Created by Gene Roddenberry, Star Trek was one of the most culturally influential
television shows—and perhaps the most influential science fiction TV series—in history. The
original series, which aired in the late sixties, has since spawned five successor series, eleven
movies, a plethora of merchandise, and a multi-billion dollar industry collectively known as the
Star Trek franchise.
The original Star Trek series follows the adventures of the starship Enterprise and its
crew, led by Captain James T. Kirk (William Shatner), first officer Mr. Spock (Leonard Nimoy),
and chief medical officer Leonard McCoy (DeForest Kelley). William Shatner's voice-over
introduction during each episode's opening credits stated the starship's purpose:
“ Space: the final frontier. These are the voyages of the starship Enterprise. Its
five-year mission: to explore strange new worlds, to seek out new life and new civilizations, to
boldly go where no man has gone before. “
Star Trek During its initial run from 1966 to 1969, Star Trek did not garner substantial TV
ratings and was almost canceled after its second season. A letter-writing campaign by fans,
unprecedented in television, prompted network executives to reverse their decision and
renew the series for a third season. NBC put the show in a disadvantageous timeslot, and TOS
was finally canceled after its third season.
After its cancellation, Star Trek took on a life of its own, becoming more popular and
reaching a much wider audience than when it had originally aired. In the early seventies, a
group of fans decided to hold a convention featuring the original actors: hundreds were
expected, but thousands arrived.
Sometimes anger, sometimes cantankerous McCoy frequently argues with Kirk's other
confidante, science officer Spock, and occasionally is bigoted toward Spock's Vulcan heritage.
McCoy often plays the role of Kirk's conscience, offering a counterpoint to Spock's logic.
The Star Trek franchise has anticipated many current technologies, including the Tablet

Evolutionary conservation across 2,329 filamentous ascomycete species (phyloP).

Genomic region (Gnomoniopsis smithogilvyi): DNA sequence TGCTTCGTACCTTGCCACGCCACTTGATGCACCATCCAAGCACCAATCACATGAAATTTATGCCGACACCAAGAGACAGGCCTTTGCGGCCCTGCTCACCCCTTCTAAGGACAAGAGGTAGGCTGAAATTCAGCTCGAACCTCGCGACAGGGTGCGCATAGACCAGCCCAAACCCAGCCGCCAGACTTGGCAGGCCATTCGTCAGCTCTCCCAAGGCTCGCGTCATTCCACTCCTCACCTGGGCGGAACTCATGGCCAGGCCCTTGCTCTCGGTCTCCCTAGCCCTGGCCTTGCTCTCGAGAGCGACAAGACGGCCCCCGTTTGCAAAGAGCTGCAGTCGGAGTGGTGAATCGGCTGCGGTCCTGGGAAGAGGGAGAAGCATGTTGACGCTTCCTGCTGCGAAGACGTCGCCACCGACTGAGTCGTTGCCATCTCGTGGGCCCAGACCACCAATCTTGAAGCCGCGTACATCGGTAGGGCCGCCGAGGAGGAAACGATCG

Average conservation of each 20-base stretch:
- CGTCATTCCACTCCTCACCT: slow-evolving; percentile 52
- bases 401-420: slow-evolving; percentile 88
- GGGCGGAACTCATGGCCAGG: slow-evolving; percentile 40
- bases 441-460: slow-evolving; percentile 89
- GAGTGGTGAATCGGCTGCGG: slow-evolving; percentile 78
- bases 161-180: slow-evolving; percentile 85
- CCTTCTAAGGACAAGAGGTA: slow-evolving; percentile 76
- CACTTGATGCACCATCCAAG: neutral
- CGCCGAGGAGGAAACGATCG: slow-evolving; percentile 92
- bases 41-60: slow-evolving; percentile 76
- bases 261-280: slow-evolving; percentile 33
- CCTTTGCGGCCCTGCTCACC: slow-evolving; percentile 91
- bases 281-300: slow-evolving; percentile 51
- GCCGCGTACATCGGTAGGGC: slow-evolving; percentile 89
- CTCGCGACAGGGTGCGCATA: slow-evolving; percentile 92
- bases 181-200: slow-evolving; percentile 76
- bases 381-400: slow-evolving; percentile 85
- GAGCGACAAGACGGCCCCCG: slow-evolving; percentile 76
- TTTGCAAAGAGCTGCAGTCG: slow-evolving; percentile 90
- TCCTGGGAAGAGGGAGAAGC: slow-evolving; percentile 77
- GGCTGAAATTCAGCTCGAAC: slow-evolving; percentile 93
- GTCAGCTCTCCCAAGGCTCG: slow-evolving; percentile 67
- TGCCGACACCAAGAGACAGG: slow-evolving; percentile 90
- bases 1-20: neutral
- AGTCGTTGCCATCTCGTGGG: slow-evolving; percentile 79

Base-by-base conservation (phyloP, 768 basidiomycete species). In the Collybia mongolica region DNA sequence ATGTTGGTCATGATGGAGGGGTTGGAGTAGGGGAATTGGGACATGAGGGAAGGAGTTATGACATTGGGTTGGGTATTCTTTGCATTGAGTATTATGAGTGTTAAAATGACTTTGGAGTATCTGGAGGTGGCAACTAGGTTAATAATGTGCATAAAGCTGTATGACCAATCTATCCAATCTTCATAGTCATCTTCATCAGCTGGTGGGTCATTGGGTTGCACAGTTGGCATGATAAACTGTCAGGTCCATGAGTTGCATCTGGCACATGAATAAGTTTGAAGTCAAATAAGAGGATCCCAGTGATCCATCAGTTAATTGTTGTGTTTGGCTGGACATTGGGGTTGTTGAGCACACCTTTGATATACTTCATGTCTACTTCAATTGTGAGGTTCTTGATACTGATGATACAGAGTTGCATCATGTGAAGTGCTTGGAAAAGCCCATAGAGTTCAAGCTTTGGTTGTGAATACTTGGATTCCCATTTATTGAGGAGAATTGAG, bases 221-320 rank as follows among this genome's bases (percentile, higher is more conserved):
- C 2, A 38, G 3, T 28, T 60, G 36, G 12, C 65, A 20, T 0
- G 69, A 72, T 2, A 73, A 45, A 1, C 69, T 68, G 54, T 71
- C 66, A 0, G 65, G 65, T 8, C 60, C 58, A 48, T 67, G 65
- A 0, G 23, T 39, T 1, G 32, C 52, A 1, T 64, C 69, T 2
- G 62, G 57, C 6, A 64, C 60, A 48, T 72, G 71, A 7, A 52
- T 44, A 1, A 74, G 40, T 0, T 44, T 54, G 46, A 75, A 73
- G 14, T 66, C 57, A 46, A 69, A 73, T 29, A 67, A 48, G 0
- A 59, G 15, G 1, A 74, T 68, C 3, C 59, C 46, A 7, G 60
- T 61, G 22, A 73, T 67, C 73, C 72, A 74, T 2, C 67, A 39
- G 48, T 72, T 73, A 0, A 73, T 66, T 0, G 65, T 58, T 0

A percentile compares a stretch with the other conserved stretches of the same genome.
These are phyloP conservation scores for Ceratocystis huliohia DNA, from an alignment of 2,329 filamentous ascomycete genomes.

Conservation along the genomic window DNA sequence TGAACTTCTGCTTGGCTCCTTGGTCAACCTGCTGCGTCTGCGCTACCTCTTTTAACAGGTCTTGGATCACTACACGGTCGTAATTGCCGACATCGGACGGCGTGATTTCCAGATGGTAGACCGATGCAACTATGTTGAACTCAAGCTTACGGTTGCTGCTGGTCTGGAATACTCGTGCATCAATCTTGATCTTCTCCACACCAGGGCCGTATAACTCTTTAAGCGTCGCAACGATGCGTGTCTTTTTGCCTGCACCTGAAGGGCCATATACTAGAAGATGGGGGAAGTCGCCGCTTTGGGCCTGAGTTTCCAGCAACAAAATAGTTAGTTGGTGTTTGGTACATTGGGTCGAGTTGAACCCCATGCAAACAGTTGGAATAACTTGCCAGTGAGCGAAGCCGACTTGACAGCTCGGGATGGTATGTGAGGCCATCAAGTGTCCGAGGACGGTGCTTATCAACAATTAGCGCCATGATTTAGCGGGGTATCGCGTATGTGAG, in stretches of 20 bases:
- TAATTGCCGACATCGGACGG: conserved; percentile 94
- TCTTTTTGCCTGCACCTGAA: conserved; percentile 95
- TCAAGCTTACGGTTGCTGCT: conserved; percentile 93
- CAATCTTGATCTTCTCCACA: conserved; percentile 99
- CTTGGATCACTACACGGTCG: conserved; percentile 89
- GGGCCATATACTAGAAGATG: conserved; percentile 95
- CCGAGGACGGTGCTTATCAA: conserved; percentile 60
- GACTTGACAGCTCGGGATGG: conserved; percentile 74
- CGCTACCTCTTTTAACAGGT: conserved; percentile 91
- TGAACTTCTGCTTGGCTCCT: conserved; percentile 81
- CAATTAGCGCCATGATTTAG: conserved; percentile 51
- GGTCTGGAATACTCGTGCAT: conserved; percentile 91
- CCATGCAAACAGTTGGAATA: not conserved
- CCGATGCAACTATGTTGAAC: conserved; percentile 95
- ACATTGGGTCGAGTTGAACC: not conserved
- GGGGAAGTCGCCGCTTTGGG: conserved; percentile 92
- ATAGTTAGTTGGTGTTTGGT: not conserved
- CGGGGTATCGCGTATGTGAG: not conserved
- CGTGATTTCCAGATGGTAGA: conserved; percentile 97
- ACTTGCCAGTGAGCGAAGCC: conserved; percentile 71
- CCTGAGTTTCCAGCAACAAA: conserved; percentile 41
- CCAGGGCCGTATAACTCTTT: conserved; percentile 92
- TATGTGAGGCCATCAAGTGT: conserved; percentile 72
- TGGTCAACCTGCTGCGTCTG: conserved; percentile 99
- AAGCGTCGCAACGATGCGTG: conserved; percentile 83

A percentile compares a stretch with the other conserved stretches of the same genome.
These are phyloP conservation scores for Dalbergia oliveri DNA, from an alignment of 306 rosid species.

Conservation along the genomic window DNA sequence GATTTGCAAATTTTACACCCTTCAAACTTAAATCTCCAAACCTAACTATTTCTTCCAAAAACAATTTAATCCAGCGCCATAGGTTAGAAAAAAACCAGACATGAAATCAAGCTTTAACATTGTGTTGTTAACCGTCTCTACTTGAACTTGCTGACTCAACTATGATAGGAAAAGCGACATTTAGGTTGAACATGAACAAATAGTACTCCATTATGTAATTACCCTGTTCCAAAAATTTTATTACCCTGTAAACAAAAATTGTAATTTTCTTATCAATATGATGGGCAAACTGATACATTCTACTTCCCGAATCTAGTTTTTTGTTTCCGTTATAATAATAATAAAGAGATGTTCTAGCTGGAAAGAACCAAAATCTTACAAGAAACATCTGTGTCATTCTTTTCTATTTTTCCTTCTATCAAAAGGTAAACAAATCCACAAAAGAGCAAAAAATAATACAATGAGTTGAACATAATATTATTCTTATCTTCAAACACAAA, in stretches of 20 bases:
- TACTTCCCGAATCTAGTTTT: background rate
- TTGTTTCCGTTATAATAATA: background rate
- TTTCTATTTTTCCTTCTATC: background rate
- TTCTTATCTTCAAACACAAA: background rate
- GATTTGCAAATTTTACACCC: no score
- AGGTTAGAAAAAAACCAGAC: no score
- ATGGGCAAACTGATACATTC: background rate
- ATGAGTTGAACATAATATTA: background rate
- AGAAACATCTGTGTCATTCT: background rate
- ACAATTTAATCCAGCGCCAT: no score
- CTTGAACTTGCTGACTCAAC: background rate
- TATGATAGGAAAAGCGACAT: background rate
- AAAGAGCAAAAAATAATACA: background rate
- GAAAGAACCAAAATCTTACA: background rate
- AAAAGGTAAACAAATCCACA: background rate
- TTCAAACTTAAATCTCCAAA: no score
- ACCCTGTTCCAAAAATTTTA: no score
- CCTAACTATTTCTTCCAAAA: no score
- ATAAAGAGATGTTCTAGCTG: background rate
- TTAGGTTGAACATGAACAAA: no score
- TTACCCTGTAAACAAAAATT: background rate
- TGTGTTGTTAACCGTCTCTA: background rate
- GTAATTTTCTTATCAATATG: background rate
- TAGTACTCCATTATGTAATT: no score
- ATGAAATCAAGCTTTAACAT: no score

PC, the PDA, mobile phones, and the MRI (similar to Dr. McCoy's diagnostic table). It has also
brought to popular attention the concept of teleportation with its depiction of "matter-energy
transport." Phrases such as "Beam me up, Scotty" have entered the public vernacular. In 1976,
following a letter-writing campaign, NASA named its prototype space shuttle Enterprise, after
the fictional starship. Later, the introductory sequence to Star Trek: Enterprise would include
footage of the shuttle, along with images of a naval vessel also called the Enterprise, depicting
the advancement of human transportation technology.
Beyond Star Trek's technological innovations, one of its greatest and most significant
contributions to TV history is its creation of a cast of different races and cultures in the sets.
This became common in television shows in the 1980s, but was controversial and daring in the
1960s. On the bridge of the Enterprise was a Japanese helmsman, a Russian navigator, a black
female communications officer, and a Vulcan-Earthling first officer - among other members.
Also, controversial at its time (in the episode Plato's Stepchildren), was Captain Kirk's kiss with
Lt. Uhura which became a defining moment in television history as it was American TV's first
scripted interracial kiss; there had already been footage of 'real-life' interracial kisses, such as
on news footage and in documentaries.
NASA also employed actress Nichelle Nichols, who played Uhura to attempt recruiting
African-Americans and women to become astronauts. Nichols considered quitting her role on
Star Trek during the second season to pursue a different acting job. She was talked out of this
decision by Reverend Martin Luther King, Jr., who told her that a show that depicted a black
woman working alongside whites in a position of importance helped further the goal of racial